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There is preliminary evidence (level 4) that social stories are effective in decreasing challenging behaviours and may improve social interaction skills in children with Autism Spectrum Disorders

Prepared by:

Lise Ludwig Mogensen

4th year undergraduate occupational therapy student, UWS

dantek@bigpond.net.au

Date:

May 2005

Review Date:

May 2007

Clinical Question:

Do social stories effectively improve social interaction and decrease challenging behaviours in children with Autism Spectrum Disorder ?

Clinical Scenario:

Children with Autism Spectrum Disorder (ASD) frequently struggle to identify and interpret the behaviours and intentions of others due to the delays in their communication skills, comprehension and social development. Distress and anxiety are typical responses to confusion in social situations. These responses may be exhibited as social withdrawal or challenging behaviours such as tantrums and aggression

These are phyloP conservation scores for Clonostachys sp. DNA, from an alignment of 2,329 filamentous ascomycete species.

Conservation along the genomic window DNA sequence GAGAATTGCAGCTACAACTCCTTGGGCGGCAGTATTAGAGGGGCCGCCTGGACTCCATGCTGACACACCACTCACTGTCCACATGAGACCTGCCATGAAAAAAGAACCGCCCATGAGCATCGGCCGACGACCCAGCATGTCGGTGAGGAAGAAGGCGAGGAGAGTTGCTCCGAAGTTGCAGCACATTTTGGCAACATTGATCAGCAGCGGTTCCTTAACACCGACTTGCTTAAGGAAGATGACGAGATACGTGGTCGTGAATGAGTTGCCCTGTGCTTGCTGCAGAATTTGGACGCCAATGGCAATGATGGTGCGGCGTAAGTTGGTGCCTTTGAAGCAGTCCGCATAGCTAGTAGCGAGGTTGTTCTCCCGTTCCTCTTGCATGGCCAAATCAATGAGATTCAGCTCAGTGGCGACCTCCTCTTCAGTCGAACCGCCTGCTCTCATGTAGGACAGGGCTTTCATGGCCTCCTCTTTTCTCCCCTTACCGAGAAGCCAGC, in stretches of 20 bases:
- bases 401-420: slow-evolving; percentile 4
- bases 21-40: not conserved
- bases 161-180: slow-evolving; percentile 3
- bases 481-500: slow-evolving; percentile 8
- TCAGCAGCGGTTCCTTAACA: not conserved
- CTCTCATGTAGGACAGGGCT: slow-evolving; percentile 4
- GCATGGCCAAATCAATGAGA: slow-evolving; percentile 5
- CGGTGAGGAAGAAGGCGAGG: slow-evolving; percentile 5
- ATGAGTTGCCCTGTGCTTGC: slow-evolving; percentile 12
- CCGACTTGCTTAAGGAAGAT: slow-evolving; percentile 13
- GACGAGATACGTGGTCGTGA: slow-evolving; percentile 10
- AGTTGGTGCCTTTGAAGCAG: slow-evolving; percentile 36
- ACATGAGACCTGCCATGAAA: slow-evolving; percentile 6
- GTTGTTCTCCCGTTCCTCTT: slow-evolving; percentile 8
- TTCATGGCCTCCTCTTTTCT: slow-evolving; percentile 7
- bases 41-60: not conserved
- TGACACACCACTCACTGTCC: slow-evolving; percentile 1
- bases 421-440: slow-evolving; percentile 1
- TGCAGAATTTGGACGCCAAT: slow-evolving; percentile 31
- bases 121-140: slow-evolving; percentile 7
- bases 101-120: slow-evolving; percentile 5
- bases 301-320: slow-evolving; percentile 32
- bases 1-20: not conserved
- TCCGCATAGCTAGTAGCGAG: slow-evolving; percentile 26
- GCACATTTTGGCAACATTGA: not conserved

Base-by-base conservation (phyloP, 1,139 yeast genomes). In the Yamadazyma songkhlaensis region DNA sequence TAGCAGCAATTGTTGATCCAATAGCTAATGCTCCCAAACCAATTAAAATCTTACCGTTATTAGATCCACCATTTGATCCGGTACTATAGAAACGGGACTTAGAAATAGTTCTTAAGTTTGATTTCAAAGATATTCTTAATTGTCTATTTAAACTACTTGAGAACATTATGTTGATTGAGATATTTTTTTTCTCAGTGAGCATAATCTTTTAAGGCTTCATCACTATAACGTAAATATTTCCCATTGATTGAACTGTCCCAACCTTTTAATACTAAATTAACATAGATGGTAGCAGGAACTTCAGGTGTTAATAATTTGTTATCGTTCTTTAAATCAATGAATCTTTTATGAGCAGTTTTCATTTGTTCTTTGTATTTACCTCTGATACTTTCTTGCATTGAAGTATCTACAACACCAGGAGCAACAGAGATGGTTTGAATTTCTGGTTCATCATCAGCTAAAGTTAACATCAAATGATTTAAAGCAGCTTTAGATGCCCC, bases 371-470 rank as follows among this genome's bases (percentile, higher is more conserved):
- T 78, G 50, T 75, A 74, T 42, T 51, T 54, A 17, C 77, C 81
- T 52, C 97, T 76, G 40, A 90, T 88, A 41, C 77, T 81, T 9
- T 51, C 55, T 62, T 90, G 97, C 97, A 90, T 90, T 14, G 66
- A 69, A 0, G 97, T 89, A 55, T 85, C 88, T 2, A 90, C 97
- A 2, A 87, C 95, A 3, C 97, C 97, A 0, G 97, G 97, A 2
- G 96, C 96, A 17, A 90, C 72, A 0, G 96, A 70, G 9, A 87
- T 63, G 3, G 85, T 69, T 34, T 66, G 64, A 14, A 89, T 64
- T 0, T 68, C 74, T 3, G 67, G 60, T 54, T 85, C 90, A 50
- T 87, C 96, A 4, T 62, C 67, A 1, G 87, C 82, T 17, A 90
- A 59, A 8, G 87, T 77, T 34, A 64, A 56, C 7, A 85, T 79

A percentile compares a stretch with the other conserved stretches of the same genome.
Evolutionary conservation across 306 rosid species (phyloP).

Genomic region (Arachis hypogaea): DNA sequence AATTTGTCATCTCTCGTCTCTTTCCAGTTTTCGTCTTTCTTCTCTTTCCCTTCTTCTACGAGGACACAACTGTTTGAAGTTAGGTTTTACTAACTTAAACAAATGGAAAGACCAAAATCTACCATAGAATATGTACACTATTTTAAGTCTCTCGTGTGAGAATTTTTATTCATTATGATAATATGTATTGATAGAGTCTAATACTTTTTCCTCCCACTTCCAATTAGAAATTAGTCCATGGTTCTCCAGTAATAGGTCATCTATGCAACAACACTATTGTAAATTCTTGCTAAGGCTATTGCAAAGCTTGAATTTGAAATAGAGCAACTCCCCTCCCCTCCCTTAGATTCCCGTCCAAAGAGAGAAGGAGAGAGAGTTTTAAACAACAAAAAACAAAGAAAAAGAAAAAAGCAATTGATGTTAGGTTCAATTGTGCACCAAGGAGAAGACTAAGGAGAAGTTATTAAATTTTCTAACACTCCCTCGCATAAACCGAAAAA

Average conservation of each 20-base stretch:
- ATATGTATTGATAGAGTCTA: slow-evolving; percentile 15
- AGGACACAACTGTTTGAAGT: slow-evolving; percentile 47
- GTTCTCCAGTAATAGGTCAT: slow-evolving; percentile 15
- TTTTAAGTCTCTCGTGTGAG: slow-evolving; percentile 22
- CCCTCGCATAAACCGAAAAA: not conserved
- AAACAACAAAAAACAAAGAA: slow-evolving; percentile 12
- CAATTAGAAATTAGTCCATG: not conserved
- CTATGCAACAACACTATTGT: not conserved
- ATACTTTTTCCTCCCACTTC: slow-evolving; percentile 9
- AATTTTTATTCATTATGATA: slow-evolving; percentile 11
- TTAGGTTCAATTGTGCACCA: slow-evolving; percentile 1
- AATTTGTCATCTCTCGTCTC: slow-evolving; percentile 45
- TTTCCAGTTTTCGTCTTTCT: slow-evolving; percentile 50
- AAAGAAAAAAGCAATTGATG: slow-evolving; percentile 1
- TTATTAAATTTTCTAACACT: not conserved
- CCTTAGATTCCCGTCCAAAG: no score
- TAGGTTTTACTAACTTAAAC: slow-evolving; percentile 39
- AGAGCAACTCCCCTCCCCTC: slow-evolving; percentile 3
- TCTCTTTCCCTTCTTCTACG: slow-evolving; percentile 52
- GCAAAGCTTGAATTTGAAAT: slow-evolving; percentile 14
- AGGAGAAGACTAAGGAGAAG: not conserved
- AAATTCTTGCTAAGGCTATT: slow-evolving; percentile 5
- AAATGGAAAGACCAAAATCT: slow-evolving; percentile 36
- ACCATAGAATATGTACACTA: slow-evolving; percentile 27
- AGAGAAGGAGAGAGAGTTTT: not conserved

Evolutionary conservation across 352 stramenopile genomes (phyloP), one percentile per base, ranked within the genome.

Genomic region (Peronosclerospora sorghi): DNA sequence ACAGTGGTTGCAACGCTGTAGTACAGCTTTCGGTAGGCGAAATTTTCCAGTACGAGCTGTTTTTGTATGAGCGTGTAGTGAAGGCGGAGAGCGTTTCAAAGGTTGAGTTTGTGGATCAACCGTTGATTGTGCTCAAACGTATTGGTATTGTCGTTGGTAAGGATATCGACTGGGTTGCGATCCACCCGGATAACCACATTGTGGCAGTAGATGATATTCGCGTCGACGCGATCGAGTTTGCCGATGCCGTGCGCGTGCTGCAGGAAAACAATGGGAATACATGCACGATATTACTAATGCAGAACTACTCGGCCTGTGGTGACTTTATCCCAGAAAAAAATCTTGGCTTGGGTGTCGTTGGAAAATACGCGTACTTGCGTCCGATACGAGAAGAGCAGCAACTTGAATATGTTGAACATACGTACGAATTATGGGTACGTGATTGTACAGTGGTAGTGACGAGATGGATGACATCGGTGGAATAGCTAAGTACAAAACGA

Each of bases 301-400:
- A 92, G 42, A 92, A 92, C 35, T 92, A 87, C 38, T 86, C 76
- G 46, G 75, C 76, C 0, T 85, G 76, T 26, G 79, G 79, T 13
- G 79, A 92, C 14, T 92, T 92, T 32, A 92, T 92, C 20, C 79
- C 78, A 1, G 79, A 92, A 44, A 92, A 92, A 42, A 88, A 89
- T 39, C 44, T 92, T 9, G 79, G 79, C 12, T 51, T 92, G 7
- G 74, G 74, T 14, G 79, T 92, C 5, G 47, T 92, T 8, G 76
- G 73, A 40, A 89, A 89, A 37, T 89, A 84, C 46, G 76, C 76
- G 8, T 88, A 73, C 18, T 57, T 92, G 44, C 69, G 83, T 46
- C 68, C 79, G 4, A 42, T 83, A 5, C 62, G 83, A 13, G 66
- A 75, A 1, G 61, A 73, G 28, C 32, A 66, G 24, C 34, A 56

Social stories are commonly used to describe and explain social situations or concepts to children in a reassuring and patient approach that is easily understood. The aim is to improve the child’s understanding of an event by increasing the awareness of expected social cues and perspectives. Furthermore, social stories are intended to help the child prepare more effective and socially appropriate responses. Awareness of the efficacy of social stories may supplement occupational therapy with an individualised intervention that promotes social participation in children with ASD.
 

Clinical Bottom Line:

Preliminary evidence suggests that social stories decrease challenging behaviours and may improve social interaction skills in children with ASD if developed and implemented according to specified guidelines in a manner suitable to the individual child’s strengths and abilities.

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